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Fall/Winter Is A Great Time To Gain Some (Hair) Inches
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Fall/Winter Is A Great Time To Gain Some (Hair) Inches

'Tis the season to grow your hair out.

Hair

Not too long ago, a girlfriend of mine sent me a picture of her hair. After shoot, about a decade of being natural, she decided that she wanted to get another perm and chile, her hair is all down her back. After I said a few cuss words under my breath (because she never struggles with hair growth while my tale is a bit different), I decided to use her as inspiration as I'm still on the journey to grow mine out. So far, it's looking like this fall and winter are gonna do more for my progress than this past spring and summer did. And a big part of that is because I'm actually being focused on implementing some fall/winter hair hacks that I learned about a couple of years ago, but I wasn't the most consistent in.

If one of your 2021 goals is to gain a few more inches come, say, March, I've got 10 tips that could have you actually being the envy of your friends when it comes to hair length retention.

1. Eat More Vitamin C

First up, consider adding more foods that are high in Vitamin C into your diet. There are a couple of reasons why this is a good idea, as far as your hair is concerned. For one thing, Vitamin C is loaded with antioxidants that can help to reduce oxidative stress; that's the kind of stress that can affect hair growth (and not in a good way) over time.

Another cool thing about Vitamin C is it helps to trigger the production of collagen. That's a good thing because collagen is what helps to hold your hair follicles and the dermal layer of your hair together so that your hair is able to retain length. Some Vitamin C foods that are in season this time of the year include broccoli, oranges, Brussel sprouts, kiwi, butternut squash, leafy greens, and pears.

2. Do an Herbal Tea Rinse

I wouldn't be surprised in the least if something that you're drinking more of, right through here, is herbal tea. Aside from a cup of hot cocoa, there are few things that feel more warm and comforting than tea on a chilly day. Well, the next time you're making some, make enough to create an herbal rinse for your locks. Remember, herbal tea is full of all kinds of nutrients so, pouring some of it onto your hair will help to promote healthy hair growth.

For instance, if you go with black tea, it can decrease the hormones in your body that may be triggering hair loss (black tea can reduce hair shedding too). Sage tea is able to prevent oil build-up on your scalp. Rosemary tea is known to increase hair growth. Green tea is the ultimate scalp soother. Peppermint tea stimulates your scalp and increases blood circulation. All you need to do is put two cups of water into a pot and add 2-3 tea bags of your preferred tea. Once the water is boiling, turn down the heat and let the tea steep for 15 minutes. Then, once it has cooled completely, pour the tea onto your hair after washing and conditioning it. Let the tea sit for 30 minutes and then rinse a final time with cool water (it will help to seal your cuticles). Your hair will instantly feel softer and your scalp will feel revived.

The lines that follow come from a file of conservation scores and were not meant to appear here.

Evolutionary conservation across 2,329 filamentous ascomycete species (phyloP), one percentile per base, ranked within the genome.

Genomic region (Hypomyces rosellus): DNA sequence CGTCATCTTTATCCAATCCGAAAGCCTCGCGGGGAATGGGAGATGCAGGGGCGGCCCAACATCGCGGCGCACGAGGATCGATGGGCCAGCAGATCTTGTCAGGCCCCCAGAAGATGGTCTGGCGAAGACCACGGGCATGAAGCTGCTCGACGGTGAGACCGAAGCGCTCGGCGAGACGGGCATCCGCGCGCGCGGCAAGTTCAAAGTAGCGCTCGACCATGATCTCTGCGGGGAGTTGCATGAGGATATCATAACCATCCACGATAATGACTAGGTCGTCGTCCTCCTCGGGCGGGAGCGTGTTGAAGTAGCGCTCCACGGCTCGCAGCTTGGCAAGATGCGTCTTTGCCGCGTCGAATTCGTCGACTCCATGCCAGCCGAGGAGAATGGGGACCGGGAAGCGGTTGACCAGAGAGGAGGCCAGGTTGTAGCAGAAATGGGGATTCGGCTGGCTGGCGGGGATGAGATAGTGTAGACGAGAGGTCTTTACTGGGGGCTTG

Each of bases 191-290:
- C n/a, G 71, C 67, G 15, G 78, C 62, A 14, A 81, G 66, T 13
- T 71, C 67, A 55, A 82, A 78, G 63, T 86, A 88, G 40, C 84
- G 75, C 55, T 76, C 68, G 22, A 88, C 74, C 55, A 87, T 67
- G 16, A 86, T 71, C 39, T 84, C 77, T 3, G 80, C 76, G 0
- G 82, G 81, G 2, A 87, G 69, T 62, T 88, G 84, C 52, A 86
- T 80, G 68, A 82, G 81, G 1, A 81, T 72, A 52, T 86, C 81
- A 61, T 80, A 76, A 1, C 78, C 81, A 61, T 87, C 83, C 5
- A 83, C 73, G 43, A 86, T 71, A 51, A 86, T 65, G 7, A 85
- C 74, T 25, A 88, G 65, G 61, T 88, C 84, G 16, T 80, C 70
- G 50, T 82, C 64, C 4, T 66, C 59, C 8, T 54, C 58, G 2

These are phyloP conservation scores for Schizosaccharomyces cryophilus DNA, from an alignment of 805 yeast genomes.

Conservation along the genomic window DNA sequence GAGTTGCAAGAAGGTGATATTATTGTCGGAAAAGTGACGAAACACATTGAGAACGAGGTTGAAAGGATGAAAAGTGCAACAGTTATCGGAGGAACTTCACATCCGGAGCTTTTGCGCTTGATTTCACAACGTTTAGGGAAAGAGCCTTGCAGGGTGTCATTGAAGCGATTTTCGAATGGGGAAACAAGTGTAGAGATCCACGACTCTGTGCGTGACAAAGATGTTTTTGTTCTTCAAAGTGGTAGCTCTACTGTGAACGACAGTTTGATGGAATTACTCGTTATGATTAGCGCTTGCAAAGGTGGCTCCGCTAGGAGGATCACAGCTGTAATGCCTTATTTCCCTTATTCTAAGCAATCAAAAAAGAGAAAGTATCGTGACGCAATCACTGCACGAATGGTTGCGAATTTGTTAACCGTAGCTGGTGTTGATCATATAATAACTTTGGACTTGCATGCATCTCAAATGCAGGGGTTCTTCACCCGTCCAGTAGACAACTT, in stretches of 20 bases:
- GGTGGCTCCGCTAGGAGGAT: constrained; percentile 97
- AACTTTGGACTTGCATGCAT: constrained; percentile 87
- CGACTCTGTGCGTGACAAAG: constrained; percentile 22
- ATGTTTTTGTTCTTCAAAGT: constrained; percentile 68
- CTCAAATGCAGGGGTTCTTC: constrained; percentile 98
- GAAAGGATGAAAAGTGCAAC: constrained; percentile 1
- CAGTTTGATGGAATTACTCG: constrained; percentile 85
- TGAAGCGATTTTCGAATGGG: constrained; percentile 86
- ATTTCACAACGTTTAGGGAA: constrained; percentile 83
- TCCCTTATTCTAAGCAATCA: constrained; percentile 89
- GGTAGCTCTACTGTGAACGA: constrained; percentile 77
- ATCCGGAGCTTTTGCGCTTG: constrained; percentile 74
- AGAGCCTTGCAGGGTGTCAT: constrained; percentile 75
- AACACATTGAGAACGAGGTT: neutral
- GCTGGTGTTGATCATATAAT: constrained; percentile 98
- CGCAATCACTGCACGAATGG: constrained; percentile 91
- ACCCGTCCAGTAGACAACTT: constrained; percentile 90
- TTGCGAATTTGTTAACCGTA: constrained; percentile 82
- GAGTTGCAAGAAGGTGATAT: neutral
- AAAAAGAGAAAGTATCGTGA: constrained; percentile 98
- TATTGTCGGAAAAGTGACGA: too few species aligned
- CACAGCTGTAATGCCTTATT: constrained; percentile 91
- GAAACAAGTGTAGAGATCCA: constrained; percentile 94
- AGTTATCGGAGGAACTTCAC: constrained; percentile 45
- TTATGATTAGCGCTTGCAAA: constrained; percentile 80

3. Massage Your Scalp with Bergamot Oil

One of the best ways to de-stress is to give yourself a scalp massage. It can also benefit your hair in the long run because it helps to increase blood circulation to your scalp which ultimately encourages hair growth over time. If you want to really pamper your locks, warm up a little bit of bergamot oil. This spicy-yet-citrusy oil contains anti-inflammatory and antiseptic properties that can help to soothe an irritated scalp and keep a healthy scalp in great shape, so that long-term growth can transpire. Just mix 5-7 drops of the oil into one-fourth cup of a carrier oil like almond, grapeseed or coconut. Zap the mixture in the microwave for 10-15 seconds, put some on your fingertips and then use your fingertips to gently massage your scalp for 15 minutes or so. It will feel heavenly and your scalp will only benefit from you doing it.

4. Turn the Heat Down

Because there is oftentimes less humidity during the colder seasons (more on that in sec), the less heat that you apply to your hair the better. Now, as someone who is team blowout, I'm not saying that you should go without your blow dryer or flat iron entirely. However, make sure that you use styling tools that are made out of ceramic, that you stay around a medium-level of heat, that you apply a thermal heat protectant and that you keep the "less is more" approach from now until spring. Heat-damaged hair is irreparable. The only real solution is to cut it off. If you keep that in mind, each and every time that you apply heat to your tresses, it should help you to constantly handle your hair with extreme care.